The NRSV translates it this way, “God has made my heart faint; the Almighty has terrified me; If only I could vanish in darkness, and thick darkness would cover my face!”

The NIV translates it as, “God has made my heart faint; the Almighty has terrified me. Yet I am not silenced by the darkness, by the thick darkness that covers my face.”

Three very different translations of a very difficult piece of scripture. What is clear is that Job is low. Job is alone and he is surrounded in darkness. He is terrified by the absence of God in his life.

We have all experienced that dark night of the soul. We know the dread that it contains. We can look to Psalm 23 and read “Yea, though I walk through the valley of the shadow of death, I will fear no evil; For You are with me.” In Psalm 23 there is a light at the end of the tunnel, but here in Job 23 there is no light. There is only darkness and we need to find a way to deal with it.

We wonder where God is. Is God busy? Does God have better things to do than to help us?

In his questions Job argues with God. However, he never argues against God. He argues with God. Job does not fit into that category of people who say “Well it must be God’s will, let’s just accept it” or as we say jokingly in our house “that’s the way the cookie crumbles.”

Nor does Job abandon his faith. He doesn’t give up on God. Instead Job finds a third way. He is unwilling to accept suffering passively. Unwilling to sit idly by while he is made to suffer. He also refuses to abandon his faith. In his arguments and grievances against God Job shows us that third way. He demonstrates that it is ok to be angry with God. That it is ok to be frustrated by God. Arguing with God is an act of deep faith, perhaps deeper than passively accepting things for the way they are. Remember Job stands up for things as they should be.

Friends, the absence of God is seen and felt in society routinely. This isn’t because God is absent, but because society has willed God to be absent. Society has stopped listening. If you’ve ever wondered why God’s will isn’t done on Earth as it is in heaven, it’s because people aren’t interested in doing God’s will. They’ve stopped listening and they aren’t interested in hearing it. People would rather do their own will and then complain when life gets hard or when trying circumstances confront them.

In the same breath that we complain to God we need to acknowledge that we do not trust in God’s justification but want to justify ourselves. We don’t trust God’s judgement. Like a lawyer at trial we want to justify ourselves! Surely this is how things ought to be, because that’s how we would like them to be. But is God a judge? God is so much more than a judge. If God where only a judge God would have to listen, but God is more than that. If God is a judge the Job will have his case heard, he will gain a measure of control over his situation and gain control back over his life. Isn’t that what each of us wants? Just a measure of control? We just want to be heard. We want someone who will understand because we don’t understand. Our minds cannot process what has happened and we cannot put into words how we feel.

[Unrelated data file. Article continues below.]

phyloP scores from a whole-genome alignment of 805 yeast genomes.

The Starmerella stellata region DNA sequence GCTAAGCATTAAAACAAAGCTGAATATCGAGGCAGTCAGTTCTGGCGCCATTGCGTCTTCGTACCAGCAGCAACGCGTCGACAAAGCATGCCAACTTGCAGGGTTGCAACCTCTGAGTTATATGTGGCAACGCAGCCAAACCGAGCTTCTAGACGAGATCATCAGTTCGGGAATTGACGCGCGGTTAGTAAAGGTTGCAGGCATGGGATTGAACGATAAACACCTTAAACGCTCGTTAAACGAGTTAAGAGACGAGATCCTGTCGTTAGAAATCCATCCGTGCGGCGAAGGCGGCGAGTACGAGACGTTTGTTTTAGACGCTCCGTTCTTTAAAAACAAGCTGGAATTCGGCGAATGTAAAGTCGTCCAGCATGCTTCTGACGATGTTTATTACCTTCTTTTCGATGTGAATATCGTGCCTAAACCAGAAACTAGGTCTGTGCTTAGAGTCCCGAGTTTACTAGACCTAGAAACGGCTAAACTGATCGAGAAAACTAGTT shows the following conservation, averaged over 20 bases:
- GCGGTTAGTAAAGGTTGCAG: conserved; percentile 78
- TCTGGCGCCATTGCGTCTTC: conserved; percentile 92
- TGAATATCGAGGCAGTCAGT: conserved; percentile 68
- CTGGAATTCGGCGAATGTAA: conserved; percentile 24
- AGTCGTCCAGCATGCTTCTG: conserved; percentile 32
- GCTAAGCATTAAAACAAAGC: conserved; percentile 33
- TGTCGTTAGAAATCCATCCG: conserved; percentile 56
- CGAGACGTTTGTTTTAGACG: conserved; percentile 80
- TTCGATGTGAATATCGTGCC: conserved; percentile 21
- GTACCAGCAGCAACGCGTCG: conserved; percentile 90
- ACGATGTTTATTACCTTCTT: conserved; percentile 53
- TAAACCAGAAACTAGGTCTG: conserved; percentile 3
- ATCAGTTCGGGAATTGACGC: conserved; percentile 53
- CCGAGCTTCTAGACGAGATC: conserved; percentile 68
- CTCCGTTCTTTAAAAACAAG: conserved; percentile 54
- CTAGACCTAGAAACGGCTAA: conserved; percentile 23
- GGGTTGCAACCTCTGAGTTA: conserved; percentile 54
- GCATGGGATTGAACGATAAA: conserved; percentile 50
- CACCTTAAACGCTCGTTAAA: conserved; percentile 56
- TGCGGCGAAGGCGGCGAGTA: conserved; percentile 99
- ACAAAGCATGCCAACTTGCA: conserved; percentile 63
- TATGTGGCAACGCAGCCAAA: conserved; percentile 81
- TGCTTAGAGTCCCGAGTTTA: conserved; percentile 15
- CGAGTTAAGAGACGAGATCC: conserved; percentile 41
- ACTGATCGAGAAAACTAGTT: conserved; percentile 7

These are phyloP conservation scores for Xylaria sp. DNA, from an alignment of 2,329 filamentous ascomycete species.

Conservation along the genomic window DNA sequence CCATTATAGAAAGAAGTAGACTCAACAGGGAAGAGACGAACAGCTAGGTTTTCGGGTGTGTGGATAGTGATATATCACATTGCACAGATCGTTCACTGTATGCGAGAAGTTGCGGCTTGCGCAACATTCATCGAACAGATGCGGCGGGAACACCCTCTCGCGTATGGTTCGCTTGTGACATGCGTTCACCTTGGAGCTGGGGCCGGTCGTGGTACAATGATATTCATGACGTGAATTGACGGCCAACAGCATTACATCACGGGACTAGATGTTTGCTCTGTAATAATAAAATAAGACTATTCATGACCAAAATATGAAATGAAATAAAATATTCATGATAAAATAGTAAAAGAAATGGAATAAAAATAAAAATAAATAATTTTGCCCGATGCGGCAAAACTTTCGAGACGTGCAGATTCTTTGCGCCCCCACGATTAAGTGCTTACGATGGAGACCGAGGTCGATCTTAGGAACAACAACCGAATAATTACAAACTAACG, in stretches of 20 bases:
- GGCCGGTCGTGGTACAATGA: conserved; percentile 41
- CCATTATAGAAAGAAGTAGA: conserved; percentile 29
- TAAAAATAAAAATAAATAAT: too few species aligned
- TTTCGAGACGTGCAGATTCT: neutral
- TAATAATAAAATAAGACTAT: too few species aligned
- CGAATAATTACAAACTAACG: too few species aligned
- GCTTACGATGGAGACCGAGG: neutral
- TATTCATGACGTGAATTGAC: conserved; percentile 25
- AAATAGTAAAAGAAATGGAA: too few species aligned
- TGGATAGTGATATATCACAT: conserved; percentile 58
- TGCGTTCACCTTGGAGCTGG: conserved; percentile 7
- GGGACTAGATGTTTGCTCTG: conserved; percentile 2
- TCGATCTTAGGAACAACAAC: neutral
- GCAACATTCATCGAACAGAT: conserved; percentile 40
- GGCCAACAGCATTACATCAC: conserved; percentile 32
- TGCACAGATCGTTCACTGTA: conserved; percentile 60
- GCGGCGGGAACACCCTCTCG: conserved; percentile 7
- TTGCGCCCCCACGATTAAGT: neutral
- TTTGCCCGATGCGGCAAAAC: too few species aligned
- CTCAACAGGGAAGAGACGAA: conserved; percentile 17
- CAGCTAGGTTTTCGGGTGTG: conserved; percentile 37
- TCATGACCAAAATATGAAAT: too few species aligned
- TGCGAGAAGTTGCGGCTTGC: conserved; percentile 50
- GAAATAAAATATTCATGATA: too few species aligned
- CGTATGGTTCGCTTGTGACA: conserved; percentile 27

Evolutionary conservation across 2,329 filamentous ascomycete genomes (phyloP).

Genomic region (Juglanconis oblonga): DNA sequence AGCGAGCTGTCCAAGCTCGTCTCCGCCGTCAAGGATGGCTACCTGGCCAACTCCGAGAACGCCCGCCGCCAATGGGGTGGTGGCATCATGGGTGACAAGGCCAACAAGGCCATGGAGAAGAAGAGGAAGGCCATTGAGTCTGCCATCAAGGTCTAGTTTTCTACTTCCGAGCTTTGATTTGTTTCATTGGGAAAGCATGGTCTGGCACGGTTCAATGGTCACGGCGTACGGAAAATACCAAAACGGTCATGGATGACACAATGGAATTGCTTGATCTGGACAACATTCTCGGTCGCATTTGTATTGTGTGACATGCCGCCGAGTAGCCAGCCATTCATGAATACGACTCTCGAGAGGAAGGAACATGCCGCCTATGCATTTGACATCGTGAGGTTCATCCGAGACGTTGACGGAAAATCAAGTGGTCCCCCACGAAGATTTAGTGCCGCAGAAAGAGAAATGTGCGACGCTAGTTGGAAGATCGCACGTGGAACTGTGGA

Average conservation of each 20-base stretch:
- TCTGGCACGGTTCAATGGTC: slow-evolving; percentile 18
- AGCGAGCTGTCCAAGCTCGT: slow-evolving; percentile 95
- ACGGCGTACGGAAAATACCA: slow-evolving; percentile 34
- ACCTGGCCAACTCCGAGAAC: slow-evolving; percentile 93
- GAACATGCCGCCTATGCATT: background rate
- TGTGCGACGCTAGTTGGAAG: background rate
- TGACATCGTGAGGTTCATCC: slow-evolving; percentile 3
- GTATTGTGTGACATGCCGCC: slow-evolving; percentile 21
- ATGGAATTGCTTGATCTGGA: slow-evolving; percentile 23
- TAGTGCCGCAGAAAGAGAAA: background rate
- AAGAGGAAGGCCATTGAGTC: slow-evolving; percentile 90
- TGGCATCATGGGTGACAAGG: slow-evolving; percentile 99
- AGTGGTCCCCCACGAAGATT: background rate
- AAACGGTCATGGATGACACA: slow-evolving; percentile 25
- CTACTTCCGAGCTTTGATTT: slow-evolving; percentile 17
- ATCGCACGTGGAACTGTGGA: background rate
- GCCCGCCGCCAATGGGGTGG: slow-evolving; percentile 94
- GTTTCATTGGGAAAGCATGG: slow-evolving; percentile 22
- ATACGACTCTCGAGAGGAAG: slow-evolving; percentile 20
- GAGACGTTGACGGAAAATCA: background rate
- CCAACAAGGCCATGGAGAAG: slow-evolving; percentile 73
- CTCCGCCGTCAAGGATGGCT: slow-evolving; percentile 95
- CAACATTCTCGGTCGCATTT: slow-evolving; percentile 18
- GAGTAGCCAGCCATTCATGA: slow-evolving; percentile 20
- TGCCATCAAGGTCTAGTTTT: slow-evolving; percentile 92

What is worse is we will have well-meaning people telling us that it is our sin that is in the way. All we need to do is repent and then blessings will return to our lives like a wildfire.

Except that Job 23 and the Psalms of Lament don’t work that way. They don’t provide neat and tidy answers. The fact is that some perfectly good people will sometimes endure a dark night of the soul. When this happens any attempt to line things up and make sense of things will usually fail.

Friends, there is little to no comfort in Job 23. In fact the first twenty odd chapters of Job bear witness to the fact that trying to make quick sense of life’s trials or to provide a simple solution to divine absence or silence only makes things worse. Sometimes when we find a family member or friend in pain the most compassionate and responsible thing we can do is to admit that we don’t know the answer. Then we can sit with them in silence on the ash heap. This is one of the hardest things we may ever be called upon to do. It is also perhaps the kindest, the most compassionate and Christ-like thing we can do. Amen.